Opening Reception: Thursday, January 15, 5 – 9 pm
Still Move: Durational performance conceived by Brendan Fernandes from 5:30 – 8:30 pm
Free shuttle bus departs OCADU (100 McCaul Street) at 6 pm, to return at 9 pm
TEMPERAMENTAL presents work by contemporary artists whose intermedia, immersive, and synesthetic works recall postwar avant-garde experiments with sound, music, movement, textiles, film, video, and collage, such as those undertaken at Black Mountain College, within Fluxus, and in the join of Minimalism and dance. Through performances and constructions, both material and conceptual, TEMPERAMENTAL explores and evokes not only this period of radical emancipation from governing forms of artistic expression, but also the complex “open secret” of queer socialities and sexualities during the pre-gay liberation era.
Evoking many of the formal strategies of intermedia artists working in earlier decades, including Anni Albers, John Cage, Merce Cunningham, Simone Forti, Ray Johnson, Yayoi Kusama, Robert Morris, Yoko Ono, Yvonne Rainer, Robert Rauschenberg, and Dieter Roth, the contemporary artists featured in TEMPERAMENTAL offer a radical update of an art of the every day. But the term “temperamental”—once a euphemistic term for homosexual—also conjures the more brashly defiant immersive practices of artists such as Kathy Acker, Kenneth Anger, Charles Ludlam, Paul Morrissey, Jack Smith, Andy Warhol, and John Waters, whose works more explicitly referenced the bodily, sexuality, and emotional intensity. Employing the metaphor of musical temperament, in particular, the dissonance created by compromising pure intervals of just intonation, TEMPERAMENTAL plays with aural and perceptual dissonance, both repeating and queering phenomenological experiences of the gallery space.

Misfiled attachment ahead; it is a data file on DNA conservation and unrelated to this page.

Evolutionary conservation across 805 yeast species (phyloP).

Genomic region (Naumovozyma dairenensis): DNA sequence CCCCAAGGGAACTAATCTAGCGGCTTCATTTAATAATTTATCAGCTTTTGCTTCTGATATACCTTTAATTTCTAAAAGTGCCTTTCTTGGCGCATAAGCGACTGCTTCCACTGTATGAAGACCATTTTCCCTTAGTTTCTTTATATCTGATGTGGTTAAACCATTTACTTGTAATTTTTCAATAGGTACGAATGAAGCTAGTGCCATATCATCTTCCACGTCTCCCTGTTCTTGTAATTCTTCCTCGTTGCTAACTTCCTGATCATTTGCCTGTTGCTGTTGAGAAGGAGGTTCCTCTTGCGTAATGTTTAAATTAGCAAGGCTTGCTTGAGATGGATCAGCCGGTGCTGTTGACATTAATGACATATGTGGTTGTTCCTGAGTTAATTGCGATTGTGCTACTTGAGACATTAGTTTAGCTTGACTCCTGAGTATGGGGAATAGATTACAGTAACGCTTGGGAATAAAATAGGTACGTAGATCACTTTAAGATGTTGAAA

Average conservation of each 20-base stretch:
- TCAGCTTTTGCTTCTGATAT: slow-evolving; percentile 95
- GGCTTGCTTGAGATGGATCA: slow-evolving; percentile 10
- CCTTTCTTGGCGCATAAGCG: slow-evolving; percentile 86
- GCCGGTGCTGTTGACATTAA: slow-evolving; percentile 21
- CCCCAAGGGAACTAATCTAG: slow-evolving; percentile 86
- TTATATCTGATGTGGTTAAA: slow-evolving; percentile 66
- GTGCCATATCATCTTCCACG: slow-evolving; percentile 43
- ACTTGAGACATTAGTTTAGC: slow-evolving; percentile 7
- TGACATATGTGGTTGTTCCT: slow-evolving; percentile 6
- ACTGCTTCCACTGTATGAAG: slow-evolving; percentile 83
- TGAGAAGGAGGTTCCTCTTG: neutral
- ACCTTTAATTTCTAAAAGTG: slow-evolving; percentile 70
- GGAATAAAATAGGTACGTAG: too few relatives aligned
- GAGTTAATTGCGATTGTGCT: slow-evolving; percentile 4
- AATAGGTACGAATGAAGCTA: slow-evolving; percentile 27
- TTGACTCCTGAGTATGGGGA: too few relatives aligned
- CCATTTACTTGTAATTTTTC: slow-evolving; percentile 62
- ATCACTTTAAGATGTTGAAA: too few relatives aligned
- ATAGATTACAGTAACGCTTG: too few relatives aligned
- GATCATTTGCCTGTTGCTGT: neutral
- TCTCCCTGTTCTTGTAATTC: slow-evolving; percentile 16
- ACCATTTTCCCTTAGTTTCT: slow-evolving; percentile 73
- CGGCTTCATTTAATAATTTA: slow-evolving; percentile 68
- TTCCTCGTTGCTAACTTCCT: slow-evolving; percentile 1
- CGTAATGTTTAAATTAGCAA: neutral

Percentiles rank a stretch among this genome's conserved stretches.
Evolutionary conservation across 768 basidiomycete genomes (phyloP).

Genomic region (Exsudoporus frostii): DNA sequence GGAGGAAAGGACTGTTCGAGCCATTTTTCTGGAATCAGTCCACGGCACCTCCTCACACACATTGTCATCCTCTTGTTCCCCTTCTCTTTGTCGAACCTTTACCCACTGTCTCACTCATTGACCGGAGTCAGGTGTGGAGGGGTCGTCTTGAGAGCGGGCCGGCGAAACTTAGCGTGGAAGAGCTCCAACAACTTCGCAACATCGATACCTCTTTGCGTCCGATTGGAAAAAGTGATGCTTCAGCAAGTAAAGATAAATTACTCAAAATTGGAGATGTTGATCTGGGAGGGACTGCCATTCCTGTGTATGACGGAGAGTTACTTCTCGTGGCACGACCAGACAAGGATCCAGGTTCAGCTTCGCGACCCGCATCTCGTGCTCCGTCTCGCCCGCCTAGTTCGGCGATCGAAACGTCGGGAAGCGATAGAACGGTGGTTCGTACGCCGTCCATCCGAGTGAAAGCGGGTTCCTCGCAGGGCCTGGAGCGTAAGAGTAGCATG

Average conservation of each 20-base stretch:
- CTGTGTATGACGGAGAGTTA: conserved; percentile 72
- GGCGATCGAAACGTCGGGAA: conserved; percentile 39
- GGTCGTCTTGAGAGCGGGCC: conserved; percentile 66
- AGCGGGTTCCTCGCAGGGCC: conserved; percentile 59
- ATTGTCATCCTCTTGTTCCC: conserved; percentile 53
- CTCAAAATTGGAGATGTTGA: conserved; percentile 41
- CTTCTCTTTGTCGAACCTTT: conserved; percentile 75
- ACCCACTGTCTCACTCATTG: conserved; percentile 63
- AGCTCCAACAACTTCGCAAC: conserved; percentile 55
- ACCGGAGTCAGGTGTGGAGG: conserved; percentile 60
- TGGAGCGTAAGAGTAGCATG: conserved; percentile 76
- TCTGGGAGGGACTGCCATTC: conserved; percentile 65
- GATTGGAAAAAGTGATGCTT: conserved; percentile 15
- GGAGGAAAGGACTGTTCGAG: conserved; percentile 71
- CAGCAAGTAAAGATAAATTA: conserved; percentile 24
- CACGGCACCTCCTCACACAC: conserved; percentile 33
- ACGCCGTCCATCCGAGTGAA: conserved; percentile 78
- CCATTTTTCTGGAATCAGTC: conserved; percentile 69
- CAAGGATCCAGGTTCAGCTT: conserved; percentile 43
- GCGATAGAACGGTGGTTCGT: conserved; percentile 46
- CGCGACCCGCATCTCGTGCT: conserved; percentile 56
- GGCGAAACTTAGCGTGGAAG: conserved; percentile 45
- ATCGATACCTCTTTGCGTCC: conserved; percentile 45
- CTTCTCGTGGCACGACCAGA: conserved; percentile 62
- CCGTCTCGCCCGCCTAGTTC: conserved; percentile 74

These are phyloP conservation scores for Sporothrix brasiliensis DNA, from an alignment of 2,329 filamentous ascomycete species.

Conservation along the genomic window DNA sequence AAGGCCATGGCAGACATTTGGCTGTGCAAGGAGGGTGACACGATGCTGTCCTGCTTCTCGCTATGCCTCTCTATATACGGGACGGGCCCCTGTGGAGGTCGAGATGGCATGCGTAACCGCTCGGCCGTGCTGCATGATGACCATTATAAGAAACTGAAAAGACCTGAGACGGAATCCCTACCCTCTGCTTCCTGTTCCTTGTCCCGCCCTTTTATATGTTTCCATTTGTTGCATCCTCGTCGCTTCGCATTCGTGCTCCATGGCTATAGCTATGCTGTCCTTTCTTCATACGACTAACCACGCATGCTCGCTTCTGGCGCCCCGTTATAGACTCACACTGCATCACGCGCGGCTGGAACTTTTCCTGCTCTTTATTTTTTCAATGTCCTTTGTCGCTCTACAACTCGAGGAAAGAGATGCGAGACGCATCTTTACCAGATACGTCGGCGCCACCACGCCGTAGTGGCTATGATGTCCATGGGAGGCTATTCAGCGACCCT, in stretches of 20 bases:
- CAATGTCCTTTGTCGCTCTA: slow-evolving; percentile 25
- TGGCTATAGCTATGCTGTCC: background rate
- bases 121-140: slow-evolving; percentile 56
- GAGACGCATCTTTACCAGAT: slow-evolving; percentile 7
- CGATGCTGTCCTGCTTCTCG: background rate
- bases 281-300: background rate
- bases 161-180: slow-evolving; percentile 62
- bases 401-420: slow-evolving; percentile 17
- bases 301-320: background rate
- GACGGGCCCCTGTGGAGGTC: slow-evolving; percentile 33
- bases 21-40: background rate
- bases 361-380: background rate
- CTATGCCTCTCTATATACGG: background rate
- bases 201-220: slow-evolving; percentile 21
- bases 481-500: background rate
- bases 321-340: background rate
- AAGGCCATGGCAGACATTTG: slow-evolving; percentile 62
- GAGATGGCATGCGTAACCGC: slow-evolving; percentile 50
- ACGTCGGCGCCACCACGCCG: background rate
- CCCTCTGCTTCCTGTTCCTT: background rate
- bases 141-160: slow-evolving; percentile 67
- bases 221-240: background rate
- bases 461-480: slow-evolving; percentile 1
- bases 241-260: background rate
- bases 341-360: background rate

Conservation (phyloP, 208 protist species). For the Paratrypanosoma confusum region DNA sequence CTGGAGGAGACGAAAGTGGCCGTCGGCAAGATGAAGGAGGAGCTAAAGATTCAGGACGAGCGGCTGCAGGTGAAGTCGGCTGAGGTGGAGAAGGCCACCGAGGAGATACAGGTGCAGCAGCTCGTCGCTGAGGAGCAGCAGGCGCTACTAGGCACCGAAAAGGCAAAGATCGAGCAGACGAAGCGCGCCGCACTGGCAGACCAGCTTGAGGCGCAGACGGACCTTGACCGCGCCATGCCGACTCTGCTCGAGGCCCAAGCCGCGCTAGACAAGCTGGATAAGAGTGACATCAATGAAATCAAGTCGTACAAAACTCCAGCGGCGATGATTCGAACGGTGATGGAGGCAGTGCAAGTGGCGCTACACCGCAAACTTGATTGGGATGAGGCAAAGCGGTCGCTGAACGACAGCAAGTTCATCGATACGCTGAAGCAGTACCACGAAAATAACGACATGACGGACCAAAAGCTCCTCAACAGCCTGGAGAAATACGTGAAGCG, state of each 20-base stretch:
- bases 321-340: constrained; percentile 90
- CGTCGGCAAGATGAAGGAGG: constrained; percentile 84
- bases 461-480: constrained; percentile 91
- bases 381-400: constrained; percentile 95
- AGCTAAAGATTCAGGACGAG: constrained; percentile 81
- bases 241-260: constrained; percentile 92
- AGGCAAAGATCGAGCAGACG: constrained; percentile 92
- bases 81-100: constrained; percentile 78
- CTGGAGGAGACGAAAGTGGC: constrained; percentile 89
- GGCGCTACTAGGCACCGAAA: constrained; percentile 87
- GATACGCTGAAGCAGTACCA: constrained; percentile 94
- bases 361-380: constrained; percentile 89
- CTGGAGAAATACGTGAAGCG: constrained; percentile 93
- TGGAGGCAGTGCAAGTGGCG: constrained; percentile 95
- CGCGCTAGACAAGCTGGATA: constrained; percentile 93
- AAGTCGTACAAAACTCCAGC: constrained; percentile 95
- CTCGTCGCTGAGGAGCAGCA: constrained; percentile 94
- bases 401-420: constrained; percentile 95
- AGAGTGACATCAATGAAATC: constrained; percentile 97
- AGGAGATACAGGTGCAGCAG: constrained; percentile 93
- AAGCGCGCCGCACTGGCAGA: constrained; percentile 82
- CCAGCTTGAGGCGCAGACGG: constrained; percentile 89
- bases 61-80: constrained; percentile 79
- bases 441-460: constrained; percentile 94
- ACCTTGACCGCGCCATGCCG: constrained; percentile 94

Putting these earlier histories of intermedia practices into dialogue with queer aesthetics, TEMPERAMENTAL promotes a radical perceptual rearticulation of each via proximity; more specifically, this proximity works to tease out the implicit and potential loudness of the earlier histories and the deep and lasting influence of historical intermedia practices on contemporary queer intermedia art. The implicit, rather than explicit, enactments of queerness in the work is intended, as well, to incite thinking about where the queerness of contemporary art resides, newly articulating a radical politics of form.
The exhibition will be accompanied by an online publication including texts by curator Erin Silver and art historian Amelia Jones, images of works in the exhibition, audio descriptions and artist biographies.